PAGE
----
Charlie Hebdo suspects killed in Paris after police raid

Charlie Hebdo suspects killed in Paris after police raid
A hostage crisis in Paris came to a bloody end in two police SWAT team raids in Paris. Four hostages and three gunmen, among them two brothers wanted for the attack on the Charlie Hebdo offices, were killed.
3 min read
09 January, 2015
Police launched two raids in Paris and killed three hostage-takers [AFP]

The two suspects in the Charlie Hebdo massacre were killed in a police raid on a printing plant in north Paris as French elite police teams simultaneously raided two sites where extremist gunmen held hostages.

In the other police assault - on a Jewish supermarket - one assailant was killed along with four hostages.

Police said two of those killed were the suspects wanted for the slaying of twelve people at the Charlie Hebdo offices, brothers, Cherif Kouachi, 32, and Said Kouachi, 34.

Bloody day for Paris

Earlier in the day, four people were shot dead during the hostage-taking drama at a Jewish supermarket in eastern Paris, where at least five people had been held, official sources said.

Le Monde named the hostage-taker at the kosher supermarket as Amedy Coulibaly who is suspected of murdering a policewoman in a southern Paris suburb on Thursday.

The hostage crisis came as police swooped on the two suspects of the Charlie Hebdo killings, who were cornered in a building close to Charles de Gaulle airport.

A police official said the hostage-taker at the kosher market, near Paris' Porte de Vincennes, was armed with an automatic rifle and that there were multiple hostages and wounded. 

Police assault

Helmeted SWAT squads converged on the standoff. The French president ordered the country's top security official to the scene, an official in the presidency told The Associated Press.

Reports say that the two brothers made a desperate bid to escape the scene, running out of the building while firing on police.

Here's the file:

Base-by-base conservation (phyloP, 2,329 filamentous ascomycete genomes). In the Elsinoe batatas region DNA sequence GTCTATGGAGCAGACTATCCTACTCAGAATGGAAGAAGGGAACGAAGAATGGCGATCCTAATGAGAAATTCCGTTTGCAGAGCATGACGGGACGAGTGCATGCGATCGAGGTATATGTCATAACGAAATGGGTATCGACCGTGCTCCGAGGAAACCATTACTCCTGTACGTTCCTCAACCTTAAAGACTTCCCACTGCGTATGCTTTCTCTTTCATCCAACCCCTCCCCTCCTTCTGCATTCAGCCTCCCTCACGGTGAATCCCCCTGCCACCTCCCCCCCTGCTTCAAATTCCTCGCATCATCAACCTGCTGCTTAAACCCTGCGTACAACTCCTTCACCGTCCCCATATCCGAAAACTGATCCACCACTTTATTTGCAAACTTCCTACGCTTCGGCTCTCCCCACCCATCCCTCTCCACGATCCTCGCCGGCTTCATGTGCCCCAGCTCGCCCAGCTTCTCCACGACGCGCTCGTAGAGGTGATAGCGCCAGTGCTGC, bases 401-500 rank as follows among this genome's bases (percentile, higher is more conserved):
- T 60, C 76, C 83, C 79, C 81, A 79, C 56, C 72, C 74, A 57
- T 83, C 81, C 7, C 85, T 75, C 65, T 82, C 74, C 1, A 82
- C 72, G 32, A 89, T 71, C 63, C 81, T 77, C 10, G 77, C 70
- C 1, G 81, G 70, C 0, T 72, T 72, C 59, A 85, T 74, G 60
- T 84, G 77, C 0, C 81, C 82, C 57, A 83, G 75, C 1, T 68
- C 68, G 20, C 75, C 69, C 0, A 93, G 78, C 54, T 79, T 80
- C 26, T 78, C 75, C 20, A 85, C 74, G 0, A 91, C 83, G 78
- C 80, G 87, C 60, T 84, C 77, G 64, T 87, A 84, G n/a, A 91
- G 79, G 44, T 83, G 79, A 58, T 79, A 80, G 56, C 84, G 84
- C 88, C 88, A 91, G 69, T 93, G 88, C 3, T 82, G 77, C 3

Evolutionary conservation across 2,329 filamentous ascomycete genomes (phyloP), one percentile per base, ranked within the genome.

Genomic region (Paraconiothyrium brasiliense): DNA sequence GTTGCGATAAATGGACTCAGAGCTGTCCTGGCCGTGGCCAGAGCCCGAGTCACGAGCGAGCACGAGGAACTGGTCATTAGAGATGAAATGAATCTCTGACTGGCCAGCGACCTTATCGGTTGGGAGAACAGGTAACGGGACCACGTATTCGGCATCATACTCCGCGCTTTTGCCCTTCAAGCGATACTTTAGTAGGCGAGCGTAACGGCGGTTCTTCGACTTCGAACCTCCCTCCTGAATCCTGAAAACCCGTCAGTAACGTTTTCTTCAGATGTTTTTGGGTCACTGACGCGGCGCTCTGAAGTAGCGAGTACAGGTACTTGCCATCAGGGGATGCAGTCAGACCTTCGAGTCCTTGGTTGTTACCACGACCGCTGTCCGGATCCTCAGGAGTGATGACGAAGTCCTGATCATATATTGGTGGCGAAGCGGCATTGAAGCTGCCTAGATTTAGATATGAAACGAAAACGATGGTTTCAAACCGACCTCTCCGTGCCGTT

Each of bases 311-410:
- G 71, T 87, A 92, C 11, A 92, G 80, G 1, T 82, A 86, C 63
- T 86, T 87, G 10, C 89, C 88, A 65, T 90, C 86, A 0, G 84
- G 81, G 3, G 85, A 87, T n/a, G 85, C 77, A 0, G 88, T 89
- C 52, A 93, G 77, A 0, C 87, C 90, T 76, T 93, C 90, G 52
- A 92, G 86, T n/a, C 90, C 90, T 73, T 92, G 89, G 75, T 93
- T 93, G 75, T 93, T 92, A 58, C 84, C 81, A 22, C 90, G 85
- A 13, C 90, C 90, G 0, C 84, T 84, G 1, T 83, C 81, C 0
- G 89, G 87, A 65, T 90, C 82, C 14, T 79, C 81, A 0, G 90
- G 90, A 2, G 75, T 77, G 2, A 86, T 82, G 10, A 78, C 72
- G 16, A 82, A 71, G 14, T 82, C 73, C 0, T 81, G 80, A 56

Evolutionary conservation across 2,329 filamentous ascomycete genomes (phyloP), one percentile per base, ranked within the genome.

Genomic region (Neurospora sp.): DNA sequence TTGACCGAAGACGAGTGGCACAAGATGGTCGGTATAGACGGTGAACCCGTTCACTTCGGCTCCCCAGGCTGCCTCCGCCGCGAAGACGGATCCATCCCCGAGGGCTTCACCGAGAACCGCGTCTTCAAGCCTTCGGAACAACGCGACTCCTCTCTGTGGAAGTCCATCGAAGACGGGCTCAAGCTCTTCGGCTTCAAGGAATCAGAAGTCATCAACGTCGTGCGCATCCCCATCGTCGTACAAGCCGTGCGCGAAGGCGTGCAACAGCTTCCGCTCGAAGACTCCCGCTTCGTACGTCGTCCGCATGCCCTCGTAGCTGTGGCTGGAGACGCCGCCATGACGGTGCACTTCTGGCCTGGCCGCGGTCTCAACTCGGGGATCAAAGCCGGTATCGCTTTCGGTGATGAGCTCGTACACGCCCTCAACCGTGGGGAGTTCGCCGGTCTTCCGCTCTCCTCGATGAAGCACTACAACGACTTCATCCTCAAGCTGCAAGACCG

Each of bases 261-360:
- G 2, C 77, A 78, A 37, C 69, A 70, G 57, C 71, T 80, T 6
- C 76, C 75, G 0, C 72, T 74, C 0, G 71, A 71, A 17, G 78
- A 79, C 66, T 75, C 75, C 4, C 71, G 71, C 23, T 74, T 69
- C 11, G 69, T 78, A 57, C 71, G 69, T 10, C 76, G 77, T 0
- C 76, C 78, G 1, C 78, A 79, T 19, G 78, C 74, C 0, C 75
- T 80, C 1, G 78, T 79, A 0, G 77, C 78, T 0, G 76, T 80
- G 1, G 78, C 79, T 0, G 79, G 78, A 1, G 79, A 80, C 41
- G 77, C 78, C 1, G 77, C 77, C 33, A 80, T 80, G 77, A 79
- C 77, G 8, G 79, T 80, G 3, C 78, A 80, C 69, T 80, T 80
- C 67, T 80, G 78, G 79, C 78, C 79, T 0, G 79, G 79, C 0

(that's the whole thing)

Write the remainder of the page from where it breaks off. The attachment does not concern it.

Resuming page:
Explosions and gunfire were heard as elite police units swarmed into the kosher market.

French officials could not confirm reports of a link between the hostage-taker at the market Friday and the murder of a policewoman in Paris Thursday, or to the two suspects in Wednesday's attack on satirical newspaper Charlie Hebdo.

Those attackers, who claimed allegiance to al-Qaida, were on the run until they were cornered by police about 30 kilometers (18 miles) away. 

France had been high alert for other attacks since the newspaper massacre. 

A war-like atmosphere

Rooftop snipers, police in black armoured gear and hovering helicopters lent the small French town near Charles de Gaulle airport the air of a warzone.

Businesses in Dammartin-en-Goele, home to about 8,000 people, shuttered, leaving the streets deserted except for lines of police vehicles and units of heavily armed officers.

Masked and helmeted troopers with automatic weapons were seen peering out of a blue police helicopter hovering overhead.

The forces' focus, like the entire country's, was on a printing business in an industrial park on the town's north eastern outskirts, where the two brothers suspected of killing 12 people during an Islamist attack on the magazine Wednesday had been surrounded.

Inside the brothers, who had evaded police in a two-day manhunt following France's worst terrorist attack in decades, held an employee hostage. 

A little earlier, salesman Didier did not see anything amiss when he arrived at CTD printers for a business meeting, until he met a man at the door dressed in black and carrying what appeared to be a Kalashnikov assault rifle.  He'd stumbled right into one of France's most wanted men as well as his hostage, he told France Info radio.

"When I arrived, my client came out with an armed man who said he was from the police. My client told me to leave so I left," Didier said. 

He identified the man he was to meet as Michel. "I shook Michel's hand and I shook the hand of one of the terrorists," he told the radio. 

Reflecting the extraordinary atmosphere in France now, Didier said he almost believed that the armed man in black was a policeman. 

But when the man told him, "'Leave, we don't kill civilians anyhow', that really struck me," he said. "So I decided to call the police. I guess it was one of the terrorists."